In Game 4, though, the Nets wilted and didn’t score in the final 4:58.  The turned it over four times in that span and the Raptors cruised to an 87-79 win.  That was a huge surprise, given the turnover differential in the first two games (37-18, Raptors) which, in my mind, was really a snapshot of the entire series regarding inexperience and nerves.  The Nets did the opposite of everything that I expected in that final five minutes.  That’s a shock, and it once again rocks all of the pre-conceived notions that I had about the series.

Before Game 4, I said that Joe Johnson had become the Raptors’ principal problem; his size and strength were a match up nightmare for any of Toronto’s defensive options.  His scoring in the paint was making things easier for the Nets than the Raptors, who had to rely on contested jumpers.  The Raptors obviously knew that they had a problem on their hands with Johnson and came at him with double teams early and often in Game 4.  Their plan was a success and Johnson was a virtual non-factor, scoring seven points on 2-for-7 shooting.  Of course, I figured that one of the other options would step up and take advantage.  But that didn’t happen.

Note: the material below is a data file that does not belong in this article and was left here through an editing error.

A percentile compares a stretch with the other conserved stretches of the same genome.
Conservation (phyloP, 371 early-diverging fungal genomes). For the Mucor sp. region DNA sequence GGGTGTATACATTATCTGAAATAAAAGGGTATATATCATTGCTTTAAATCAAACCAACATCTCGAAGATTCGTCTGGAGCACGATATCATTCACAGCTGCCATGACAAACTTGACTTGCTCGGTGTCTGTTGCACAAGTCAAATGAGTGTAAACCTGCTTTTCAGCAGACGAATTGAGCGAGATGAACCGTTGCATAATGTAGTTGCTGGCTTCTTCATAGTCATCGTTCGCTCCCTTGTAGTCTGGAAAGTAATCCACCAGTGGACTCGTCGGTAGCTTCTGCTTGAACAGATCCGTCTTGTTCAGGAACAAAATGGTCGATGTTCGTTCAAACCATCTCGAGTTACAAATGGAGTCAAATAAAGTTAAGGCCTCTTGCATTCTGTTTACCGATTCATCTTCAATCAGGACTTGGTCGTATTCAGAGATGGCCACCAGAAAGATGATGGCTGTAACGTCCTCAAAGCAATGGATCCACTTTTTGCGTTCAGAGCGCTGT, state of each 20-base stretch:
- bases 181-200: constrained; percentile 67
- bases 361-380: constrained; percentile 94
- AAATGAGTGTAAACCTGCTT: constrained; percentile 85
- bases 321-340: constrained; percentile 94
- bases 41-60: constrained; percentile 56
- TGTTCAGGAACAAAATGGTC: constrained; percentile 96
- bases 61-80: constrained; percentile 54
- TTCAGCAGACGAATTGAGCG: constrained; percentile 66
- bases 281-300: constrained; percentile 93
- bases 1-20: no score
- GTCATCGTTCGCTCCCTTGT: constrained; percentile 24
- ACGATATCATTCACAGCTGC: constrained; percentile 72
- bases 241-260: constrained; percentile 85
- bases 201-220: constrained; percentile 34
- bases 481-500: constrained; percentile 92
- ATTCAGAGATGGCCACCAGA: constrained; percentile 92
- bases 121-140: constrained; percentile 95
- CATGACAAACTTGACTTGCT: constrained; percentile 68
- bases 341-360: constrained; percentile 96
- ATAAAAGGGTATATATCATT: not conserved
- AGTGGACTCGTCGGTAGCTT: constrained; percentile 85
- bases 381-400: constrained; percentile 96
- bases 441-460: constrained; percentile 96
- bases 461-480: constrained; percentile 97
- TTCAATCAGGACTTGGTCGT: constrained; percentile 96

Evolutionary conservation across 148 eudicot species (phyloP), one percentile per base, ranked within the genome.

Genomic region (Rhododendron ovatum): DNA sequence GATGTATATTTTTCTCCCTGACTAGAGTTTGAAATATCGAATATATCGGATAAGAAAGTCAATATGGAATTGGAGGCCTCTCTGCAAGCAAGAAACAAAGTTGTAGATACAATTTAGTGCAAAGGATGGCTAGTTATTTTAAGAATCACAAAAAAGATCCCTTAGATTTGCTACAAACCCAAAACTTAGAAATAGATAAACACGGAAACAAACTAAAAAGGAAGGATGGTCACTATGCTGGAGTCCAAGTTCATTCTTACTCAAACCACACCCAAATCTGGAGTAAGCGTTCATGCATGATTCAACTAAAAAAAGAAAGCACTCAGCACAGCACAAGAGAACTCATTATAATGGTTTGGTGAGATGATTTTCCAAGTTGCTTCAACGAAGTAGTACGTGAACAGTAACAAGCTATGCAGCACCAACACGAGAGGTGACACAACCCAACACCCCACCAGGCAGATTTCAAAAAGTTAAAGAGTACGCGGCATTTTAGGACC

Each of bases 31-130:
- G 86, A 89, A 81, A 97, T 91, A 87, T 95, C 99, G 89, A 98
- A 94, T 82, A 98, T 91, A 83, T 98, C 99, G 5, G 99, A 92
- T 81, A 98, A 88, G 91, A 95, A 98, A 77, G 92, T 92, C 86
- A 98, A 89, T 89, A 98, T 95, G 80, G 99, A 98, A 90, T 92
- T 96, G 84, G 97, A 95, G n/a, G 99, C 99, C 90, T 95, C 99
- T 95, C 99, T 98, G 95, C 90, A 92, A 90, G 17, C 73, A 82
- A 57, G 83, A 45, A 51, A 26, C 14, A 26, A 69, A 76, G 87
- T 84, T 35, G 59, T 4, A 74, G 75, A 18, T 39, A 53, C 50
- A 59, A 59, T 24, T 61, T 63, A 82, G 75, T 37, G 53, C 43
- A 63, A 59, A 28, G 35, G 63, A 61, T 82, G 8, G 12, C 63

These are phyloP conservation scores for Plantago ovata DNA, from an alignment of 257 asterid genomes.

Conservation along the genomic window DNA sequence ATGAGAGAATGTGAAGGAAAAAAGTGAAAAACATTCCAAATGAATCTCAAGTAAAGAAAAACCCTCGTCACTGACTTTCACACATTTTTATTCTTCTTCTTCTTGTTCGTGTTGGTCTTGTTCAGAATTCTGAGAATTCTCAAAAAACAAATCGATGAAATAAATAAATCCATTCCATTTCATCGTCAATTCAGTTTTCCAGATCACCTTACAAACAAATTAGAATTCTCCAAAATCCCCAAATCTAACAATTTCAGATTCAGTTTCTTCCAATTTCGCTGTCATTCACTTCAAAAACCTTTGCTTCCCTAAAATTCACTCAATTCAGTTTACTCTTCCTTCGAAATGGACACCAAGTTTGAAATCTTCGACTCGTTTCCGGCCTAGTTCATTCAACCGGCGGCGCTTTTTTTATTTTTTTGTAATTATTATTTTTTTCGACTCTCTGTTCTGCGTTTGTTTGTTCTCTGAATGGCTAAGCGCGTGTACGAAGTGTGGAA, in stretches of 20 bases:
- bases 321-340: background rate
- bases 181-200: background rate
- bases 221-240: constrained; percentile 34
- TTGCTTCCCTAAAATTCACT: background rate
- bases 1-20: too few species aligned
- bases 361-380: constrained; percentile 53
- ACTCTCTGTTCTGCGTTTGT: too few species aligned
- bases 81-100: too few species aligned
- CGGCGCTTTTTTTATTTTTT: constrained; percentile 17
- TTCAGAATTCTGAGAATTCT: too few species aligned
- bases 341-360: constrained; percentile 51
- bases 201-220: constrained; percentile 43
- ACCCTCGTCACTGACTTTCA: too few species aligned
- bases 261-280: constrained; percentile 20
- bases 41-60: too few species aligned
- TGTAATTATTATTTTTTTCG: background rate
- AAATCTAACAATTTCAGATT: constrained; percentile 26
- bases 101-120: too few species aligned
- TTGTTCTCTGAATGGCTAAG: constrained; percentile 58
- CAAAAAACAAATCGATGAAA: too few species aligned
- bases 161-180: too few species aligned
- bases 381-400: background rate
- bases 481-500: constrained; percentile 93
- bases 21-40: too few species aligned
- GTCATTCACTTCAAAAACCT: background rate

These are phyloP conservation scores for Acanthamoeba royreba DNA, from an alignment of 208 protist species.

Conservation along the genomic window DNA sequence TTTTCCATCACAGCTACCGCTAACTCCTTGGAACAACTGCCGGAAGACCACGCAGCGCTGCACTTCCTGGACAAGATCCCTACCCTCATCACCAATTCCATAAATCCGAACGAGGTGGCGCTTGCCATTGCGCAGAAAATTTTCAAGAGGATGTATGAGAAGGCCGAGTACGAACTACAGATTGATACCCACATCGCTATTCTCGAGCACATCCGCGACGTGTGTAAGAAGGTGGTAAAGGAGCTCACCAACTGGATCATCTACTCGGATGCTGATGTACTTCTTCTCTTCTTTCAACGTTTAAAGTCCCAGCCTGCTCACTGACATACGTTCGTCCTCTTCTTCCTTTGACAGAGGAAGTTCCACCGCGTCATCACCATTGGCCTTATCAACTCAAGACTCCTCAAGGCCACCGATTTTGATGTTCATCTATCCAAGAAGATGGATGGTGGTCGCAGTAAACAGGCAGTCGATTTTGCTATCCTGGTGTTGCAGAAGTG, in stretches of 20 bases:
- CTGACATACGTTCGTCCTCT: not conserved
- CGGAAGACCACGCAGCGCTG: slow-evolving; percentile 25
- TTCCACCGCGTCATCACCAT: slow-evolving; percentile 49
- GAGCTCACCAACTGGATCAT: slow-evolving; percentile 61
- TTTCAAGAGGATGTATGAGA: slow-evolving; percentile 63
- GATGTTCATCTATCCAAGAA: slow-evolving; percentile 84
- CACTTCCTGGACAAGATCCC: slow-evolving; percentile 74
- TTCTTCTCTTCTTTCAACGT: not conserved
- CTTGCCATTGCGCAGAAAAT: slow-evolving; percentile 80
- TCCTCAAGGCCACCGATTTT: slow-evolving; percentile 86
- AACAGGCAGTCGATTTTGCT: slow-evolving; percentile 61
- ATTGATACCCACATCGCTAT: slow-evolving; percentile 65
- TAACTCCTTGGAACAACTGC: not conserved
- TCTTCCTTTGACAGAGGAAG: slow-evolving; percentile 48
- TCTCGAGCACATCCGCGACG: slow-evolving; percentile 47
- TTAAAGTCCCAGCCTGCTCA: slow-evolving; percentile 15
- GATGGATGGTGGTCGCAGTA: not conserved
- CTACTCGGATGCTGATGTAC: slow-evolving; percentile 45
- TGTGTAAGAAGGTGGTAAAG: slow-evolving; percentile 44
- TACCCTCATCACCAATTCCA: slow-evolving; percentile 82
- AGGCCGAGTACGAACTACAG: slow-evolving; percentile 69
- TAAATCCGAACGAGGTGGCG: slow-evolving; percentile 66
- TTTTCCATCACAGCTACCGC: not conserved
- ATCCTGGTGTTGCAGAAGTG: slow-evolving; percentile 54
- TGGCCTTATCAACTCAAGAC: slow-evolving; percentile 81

Apr 27, 2014; Brooklyn, NY, USA; Brooklyn Nets guard Joe Johnson (7) defends against Toronto Raptors guard DeMar DeRozan (10) in the first half of game four of the first round of the 2014 NBA Playoffs at the Barclays Center. Mandatory Credit: Noah K. Murray-USA TODAY Sports

Apr 27, 2014; Brooklyn, NY, USA; Brooklyn Nets guard Joe Johnson (7) defends against Toronto Raptors guard DeMar DeRozan (10) in the first half of game four of the first round of the 2014 NBA Playoffs at the Barclays Center. Mandatory Credit: Noah K. Murray-USA TODAY Sports

There is no doubt that the Nets are going to make adjustment to try and free up Johnson for the pivotal Game 5.  Deron Williams also said that he wasn’t aggressive enough in Game 4, either, and I expect him to return to his Game 1 form.  With Kyle Lowry hobbling, the Raptors may have to make a Johnson-like adjustment for Williams in Game 5.